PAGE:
Bulls reach agreement with LaVine, but miss on Gallinari
One wait has ended, but the Bulls still have work to do.
Free agent Zach LaVine officially agreed to a new contract worth a reported $215 million over five years, which is the maximum allowed by NBA rules. LaVine broke the news himself with a comedic Instagram video, while his agency, Klutch Sports Group, also revealed the contract agreement on Twitter.
The new contract makes LaVine the highest-paid player, not only in Bulls history, but in Chicago sports history by a wide margin.
At the same time, free agent forward Danilo Gallinari didn't want the Bulls money. According to multiple reports, Gallinari chose to sign with Boston.
The Bulls were trying to split their midlevel exception between Gallinari and center Andre Drummond, who reportedly agreed to a two-year deal worth $6.6 million. That means the Bulls' offer to the former Atlanta Hawks forward was in the neighborhood of $7.5 million for the first year.
Gallinari was a late addition to this free agent class. He was sent to San Antonio in the Dejounte Murray trade and then waived by the Spurs.
The Bulls filled another roster spot by agreeing to a new deal with forward Derrick Jones Jr. According to NBA insider Shams Charani, Jones agreed to a two-year deal worth $6.6 million. The 6-foot-5 forward averaged 5.6 points for the Bulls last season. Both Drummond and Jones have player options for the second year.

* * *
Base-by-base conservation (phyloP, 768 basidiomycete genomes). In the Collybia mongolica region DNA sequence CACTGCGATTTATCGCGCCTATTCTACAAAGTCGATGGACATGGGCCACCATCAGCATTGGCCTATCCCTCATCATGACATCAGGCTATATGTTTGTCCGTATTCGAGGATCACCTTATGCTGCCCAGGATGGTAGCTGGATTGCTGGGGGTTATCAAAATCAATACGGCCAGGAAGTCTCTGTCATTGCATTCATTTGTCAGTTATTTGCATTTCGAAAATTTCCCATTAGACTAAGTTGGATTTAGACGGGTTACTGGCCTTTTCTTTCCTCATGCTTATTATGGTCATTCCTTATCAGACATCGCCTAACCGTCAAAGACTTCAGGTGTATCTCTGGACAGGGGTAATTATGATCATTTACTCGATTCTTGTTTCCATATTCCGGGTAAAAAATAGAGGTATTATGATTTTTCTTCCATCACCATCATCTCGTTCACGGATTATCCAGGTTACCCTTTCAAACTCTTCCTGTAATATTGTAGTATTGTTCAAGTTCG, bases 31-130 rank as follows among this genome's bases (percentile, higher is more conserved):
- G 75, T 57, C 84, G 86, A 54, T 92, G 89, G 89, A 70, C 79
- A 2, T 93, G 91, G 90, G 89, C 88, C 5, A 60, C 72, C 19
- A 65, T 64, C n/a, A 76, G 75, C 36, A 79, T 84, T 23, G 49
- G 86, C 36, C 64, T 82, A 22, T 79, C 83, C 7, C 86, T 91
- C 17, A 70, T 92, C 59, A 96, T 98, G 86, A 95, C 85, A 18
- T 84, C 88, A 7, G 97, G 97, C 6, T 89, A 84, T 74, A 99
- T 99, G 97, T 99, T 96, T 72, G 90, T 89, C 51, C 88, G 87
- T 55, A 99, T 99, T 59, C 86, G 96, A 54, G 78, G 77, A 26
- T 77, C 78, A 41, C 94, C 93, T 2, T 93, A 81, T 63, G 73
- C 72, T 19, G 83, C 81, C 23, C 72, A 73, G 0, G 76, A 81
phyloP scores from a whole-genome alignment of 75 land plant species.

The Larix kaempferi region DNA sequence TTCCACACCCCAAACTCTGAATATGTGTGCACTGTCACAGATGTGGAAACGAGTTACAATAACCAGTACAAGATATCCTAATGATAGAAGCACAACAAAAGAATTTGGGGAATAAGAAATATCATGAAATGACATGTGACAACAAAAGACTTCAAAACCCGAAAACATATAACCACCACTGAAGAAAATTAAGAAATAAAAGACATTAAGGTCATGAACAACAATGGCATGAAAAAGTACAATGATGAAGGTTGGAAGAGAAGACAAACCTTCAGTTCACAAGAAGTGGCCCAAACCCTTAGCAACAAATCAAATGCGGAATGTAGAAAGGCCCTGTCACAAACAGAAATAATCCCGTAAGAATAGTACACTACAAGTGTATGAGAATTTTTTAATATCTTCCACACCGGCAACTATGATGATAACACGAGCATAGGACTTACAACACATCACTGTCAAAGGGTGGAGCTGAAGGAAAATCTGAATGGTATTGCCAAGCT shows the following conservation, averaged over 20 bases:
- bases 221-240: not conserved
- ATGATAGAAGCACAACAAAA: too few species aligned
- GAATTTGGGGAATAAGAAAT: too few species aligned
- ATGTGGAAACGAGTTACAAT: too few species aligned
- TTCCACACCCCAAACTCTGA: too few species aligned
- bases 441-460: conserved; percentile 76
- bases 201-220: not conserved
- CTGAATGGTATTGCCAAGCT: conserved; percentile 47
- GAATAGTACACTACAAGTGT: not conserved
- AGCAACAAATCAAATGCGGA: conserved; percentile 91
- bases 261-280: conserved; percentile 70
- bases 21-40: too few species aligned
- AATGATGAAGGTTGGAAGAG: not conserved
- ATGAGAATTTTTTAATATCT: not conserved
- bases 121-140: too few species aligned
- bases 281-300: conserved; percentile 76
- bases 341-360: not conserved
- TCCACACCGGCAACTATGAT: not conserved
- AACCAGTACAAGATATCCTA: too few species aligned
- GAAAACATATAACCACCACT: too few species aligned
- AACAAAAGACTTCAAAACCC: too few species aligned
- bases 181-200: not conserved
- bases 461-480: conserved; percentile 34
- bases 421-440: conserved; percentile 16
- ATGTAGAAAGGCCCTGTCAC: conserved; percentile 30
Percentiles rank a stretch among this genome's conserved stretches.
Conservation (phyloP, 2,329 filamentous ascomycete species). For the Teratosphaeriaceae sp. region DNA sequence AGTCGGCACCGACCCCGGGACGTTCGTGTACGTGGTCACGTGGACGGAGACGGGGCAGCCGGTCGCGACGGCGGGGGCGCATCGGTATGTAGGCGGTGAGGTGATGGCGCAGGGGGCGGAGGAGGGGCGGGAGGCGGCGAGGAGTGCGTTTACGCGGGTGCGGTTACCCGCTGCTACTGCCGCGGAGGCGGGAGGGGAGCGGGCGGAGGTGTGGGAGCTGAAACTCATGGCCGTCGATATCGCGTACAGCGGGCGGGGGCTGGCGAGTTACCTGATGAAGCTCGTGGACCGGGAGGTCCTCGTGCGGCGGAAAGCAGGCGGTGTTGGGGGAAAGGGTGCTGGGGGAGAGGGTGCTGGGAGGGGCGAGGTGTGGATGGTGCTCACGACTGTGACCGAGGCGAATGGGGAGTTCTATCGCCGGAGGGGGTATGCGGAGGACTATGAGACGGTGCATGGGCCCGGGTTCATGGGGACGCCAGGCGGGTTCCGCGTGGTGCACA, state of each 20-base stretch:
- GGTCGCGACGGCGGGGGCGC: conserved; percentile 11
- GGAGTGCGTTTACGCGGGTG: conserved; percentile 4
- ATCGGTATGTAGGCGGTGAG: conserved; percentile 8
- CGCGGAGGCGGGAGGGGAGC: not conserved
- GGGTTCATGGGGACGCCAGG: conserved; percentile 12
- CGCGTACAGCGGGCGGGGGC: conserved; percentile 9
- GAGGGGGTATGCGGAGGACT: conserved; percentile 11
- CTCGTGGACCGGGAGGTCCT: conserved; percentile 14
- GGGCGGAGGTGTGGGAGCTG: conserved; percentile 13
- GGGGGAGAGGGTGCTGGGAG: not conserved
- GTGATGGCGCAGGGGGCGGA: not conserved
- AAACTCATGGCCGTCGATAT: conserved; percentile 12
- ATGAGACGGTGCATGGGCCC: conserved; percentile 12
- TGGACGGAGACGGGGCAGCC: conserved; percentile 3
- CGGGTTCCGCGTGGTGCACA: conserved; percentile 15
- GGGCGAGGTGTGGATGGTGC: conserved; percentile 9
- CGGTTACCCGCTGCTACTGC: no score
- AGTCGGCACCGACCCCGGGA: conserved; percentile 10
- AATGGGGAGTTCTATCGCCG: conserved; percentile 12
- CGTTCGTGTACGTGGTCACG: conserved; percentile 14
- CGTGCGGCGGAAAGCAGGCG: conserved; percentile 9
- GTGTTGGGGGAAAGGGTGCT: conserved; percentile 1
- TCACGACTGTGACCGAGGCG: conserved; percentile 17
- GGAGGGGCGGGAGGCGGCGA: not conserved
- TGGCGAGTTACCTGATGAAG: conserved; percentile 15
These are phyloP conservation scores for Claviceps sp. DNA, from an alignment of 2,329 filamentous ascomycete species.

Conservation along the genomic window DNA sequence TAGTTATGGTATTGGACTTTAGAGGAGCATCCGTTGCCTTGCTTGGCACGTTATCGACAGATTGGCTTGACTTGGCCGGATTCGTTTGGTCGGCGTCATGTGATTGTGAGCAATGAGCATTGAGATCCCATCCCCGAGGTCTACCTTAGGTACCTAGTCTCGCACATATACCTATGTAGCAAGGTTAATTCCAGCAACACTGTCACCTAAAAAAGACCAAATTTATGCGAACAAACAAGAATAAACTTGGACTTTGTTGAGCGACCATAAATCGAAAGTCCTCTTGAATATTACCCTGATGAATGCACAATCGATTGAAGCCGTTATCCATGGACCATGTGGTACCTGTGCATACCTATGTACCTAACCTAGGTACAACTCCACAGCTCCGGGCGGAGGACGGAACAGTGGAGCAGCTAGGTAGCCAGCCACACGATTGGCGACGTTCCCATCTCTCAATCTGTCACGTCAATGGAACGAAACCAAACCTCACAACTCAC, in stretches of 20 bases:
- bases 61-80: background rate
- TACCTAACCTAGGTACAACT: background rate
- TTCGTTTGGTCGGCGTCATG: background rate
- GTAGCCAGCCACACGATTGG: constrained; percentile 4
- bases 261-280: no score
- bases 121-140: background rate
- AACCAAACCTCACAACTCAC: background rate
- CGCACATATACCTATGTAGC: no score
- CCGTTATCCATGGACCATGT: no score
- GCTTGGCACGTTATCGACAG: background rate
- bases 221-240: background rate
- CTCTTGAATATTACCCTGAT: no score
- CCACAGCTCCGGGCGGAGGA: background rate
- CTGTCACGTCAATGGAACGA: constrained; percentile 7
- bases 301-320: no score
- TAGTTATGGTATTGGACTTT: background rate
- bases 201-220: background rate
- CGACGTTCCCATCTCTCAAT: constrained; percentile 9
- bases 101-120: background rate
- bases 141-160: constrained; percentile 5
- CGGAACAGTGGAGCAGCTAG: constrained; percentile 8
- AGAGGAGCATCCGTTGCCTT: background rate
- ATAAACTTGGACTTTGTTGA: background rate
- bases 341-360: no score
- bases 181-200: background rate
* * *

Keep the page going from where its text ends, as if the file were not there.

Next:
With one roster spot still open, is there anyone left for the Bulls to pursue? Well, the list is short. They could take a chance on former Indiana forward T.J. Warren, who averaged 19.8 points in the 2019-20 season and was a star at the Orlando bubble. But he's played in just four games the past two seasons due to injuries.
They could try either of twins Caleb and Cody Martin, both good 3-point shooting forwards.
Another interesting case is Indiana's Jalen Smith. The 6-foot-10 forward was the No. 10 pick of the 2020 draft by Phoenix. But the Suns declined to pick up his third-year contract option, traded him to the Pacers and now he's a rare second-year free agent. Smith averaged 19.6 points and 11.1 rebounds per 36 minutes in 22 games with Indiana last season.
Of course, the Bulls will continue to pursue a trade for Brooklyn's Kevin Durant, long shot or not. Durant reportedly requested a trade Thursday and Phoenix is thought to be his first choice. A trade featuring center DeAndre Ayton makes sense, but the Bulls can try their best to compete.
LaVine played on the U.S. Olympic team with Durant last summer. Convincing Durant of the benefits of the Bulls would be a strong first step.